Info Da Nang
Da Nang (Đà Nẵng) is Vietnam's fourth or fifth largest city, and is on the South China Sea coast, midway betweenHanoi and Ho Chi Minh City and the largest city of Central Vietnam.
The city itself has neither the ambiance of Hanoi nor the hustle-bustle of Ho Chi Minh City, but has its share of sights and is close to the charms of Hoi An and the imperial capital of Hue, making it a popular vacation spot for those looking to explore the attractions of central Vietnam or soak up some sun while hanging out on the city's beaches.
|TIME ZONE :||Indochina Time (UTC+07:00)|
|LANGUAGE :||Vietnamese (official), English (increasingly favored as a second language), some French, Chinese, and Khmer; mountain area languages (Mon-Khmer and Malayo-Polynesian)|
|RELIGION :||Buddhist 9.3%, Catholic 6.7%, Hoa Hao 1.5%, Cao Dai 1.1%, Protestant 0.5%, Muslim 0.1%, none 80.8%|
|AREA :||1,285.4 km2 (496.3 sq mi)|
|COORDINATES :||16°04′N 108°14′E|
|SEX RATIO :||• Male: 49.40%|
• Female: 50,60%
|ETHNIC :||Kinh (Viet) 85.7%, Tay 1.9%, Thai 1.8%, Muong 1.5%, Khmer 1.5%, Mong 1.2%, Nung 1.1%, others 5.3%|
|AREA CODE :||511|
|POSTAL CODE :|
|DIALING CODE :|
The tourism sector is a vital component of Da Nang's economy. Its status as a transportation hub for Central Vietnam and its proximity to several UNESCOWorld Heritage Sites, including the Imperial City of Huế, the Old Town of Hội An, and the Mỹ Sơn ruins fuels much of its tourist activity.
Mỹ Sơn is an archaeological site dating back more than a thousand years, in Quảng Nam. Located in a remote forested valley some 70 km west of Đà Nẵng, this former capital and religious center of the Champa kingdom once contained in excess of 70 style temples and stupas. Although badly damaged by bombing raids in the 1960s, the site still has more than 20 structures and was declared a UNESCO World Heritage Site in 1999. Many statues, sculptures and reliefs recovered from Mỹ Sơn are kept in the Museum of Cham Sculpture, near the Hàn River in the heart of Đà Nẵng. Dating from the fourth to the 14th centuries, the sensual artwork on these works depicts daily activities as well as Hindu and Buddhist religious themes.
The Marble Mountains are rocky limestone outcrops jutting out of the beach just south of Đà Nẵng. Paths lead to the top of the forested cliffs, affording spectacular views of Non Nuoc Beach and the South China Sea. The caves nestled in the cliffs were originally inhabited by the Cham people. Later, the Nguyễn Dynasty built numerous pagodas among the caves. The Marble Mountains are home to various artisans producing sculpture and artwork at its base at Non Nước Village. Non Nuoc Beach is a white sandy beach on the outskirts of Đà Nẵng is renowned for both its spectacular beauty and for its history as an R&R destination for American troops during the Vietnam War, when it was known as "China Beach". Today, the beach, along with My Khê beach to the north, are home to expensive resorts, surfing and entertainment facilities.Bà Nà Hills is a mountain resort with a 5 km-long cable car system which carries guests up to Bà Nà's peak at 1487m above sea level. Sơn Trà Mountain, just some miles away from downtown with some wild streams and resorts along the seaside.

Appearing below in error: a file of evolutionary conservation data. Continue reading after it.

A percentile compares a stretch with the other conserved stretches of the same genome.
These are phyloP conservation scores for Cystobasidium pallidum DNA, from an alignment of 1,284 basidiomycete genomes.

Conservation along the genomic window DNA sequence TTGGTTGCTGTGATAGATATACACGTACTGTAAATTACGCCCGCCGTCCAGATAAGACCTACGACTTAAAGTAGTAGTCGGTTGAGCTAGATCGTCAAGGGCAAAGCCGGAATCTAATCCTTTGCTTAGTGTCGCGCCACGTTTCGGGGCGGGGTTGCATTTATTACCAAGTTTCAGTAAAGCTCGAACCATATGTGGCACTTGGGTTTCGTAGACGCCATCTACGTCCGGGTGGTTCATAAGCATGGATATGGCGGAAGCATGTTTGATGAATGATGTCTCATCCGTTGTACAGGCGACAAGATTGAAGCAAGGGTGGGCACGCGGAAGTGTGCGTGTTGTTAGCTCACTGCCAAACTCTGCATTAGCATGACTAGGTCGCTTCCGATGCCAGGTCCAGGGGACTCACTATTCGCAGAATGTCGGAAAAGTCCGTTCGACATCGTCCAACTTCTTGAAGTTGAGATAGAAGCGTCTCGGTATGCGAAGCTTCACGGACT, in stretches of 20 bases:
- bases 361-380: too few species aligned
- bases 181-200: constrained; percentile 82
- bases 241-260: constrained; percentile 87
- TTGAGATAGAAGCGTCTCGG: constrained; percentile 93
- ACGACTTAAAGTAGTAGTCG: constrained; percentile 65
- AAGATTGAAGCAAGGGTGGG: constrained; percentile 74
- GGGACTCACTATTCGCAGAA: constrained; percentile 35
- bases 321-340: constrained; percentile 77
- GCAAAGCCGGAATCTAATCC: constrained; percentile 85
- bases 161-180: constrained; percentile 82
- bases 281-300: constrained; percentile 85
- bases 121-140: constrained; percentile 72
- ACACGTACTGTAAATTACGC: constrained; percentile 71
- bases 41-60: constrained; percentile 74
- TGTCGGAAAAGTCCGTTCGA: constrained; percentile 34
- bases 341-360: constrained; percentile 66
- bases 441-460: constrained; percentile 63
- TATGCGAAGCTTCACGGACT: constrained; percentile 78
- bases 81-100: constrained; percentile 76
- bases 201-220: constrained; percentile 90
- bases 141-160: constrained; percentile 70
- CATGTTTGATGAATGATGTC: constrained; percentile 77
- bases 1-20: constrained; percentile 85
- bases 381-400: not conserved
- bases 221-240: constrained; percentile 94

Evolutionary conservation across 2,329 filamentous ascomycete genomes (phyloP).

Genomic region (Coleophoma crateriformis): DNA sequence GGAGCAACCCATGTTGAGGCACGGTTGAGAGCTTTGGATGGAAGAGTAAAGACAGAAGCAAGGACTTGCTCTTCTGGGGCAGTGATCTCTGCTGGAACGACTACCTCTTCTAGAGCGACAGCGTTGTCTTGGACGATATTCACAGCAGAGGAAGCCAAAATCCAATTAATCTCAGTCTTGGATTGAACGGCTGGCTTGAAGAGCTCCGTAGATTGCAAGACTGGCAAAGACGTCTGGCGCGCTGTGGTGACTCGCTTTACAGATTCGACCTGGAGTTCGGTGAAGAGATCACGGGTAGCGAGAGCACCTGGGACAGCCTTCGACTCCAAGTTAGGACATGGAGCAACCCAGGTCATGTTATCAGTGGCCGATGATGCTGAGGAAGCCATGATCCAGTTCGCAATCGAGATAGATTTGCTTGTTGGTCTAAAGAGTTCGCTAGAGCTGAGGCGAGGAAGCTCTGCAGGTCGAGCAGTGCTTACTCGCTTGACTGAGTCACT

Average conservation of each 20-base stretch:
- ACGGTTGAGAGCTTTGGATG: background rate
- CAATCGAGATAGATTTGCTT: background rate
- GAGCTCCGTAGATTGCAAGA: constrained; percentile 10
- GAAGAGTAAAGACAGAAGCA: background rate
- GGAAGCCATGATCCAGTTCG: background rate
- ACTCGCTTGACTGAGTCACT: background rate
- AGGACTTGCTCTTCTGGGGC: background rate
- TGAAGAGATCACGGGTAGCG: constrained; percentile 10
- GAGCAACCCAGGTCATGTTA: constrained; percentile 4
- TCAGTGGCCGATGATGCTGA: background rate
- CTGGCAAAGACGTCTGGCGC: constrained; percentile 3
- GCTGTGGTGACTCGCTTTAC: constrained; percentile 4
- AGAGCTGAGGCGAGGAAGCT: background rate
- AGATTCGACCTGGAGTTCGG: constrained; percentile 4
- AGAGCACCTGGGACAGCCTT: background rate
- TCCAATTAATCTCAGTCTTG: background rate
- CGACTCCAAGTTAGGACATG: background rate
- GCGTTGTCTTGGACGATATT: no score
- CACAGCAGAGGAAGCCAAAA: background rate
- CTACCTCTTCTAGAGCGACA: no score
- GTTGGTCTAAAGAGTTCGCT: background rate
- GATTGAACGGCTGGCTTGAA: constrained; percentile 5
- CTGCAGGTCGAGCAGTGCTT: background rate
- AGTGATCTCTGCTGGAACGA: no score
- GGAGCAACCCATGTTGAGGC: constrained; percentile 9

The city's origins date back to the ancient kingdom of Champa, established in 192 AD. At its peak, the Chams' sphere of influence stretched from Huếto Vũng Tàu. The city of Indrapura, at the site of the modern village of Dong Duong in Quảng Nam Province (about 50 km (31 mi) from Da Nang), was the capital of Champa from about 875 to about 1000 AD. Also in the region of Da Nang were the ancient Cham city of Singhapura ("City of the Lion"), the location of which has been identified with an archeological site in the modern village of Trà Kiệu, and the valley of Mỹ Sơn, where a number of ruined temples and towers can still be viewed.
In the latter half of the 10th century, the kings of Indrapura came into conflict with the Đại Việt, who were then based at Hoa Lư near modern Hanoi. In 982, three ambassadors sent to Champa by King Lê Hoàn of the Đại Việt (founder of the Early Lê Dynasty) were detained in Indrapura. Lê Hoàn decided to go on the offensive, sacking Indrapura and killing the Cham King Parameshvaravarman I. As a result of these setbacks, the Cham eventually abandoned Indrapura around 1000 AD. The Đại Việt campaign against Champa continued into the late 11th century, when the Cham were forced to cede their three northern provinces to the rulers of the Lý Dynasty. Soon afterwards, Vietnamese peasants began moving into the untilled former Cham lands, turning them into rice fields and moving relentlessly southward, delta by delta, along the narrow coastal plain. The southward expansion of Đại Việt (known as Nam Tiến) continued for several centuries, culminating in the annexation of most of the Cham territories by the end of the 15th century.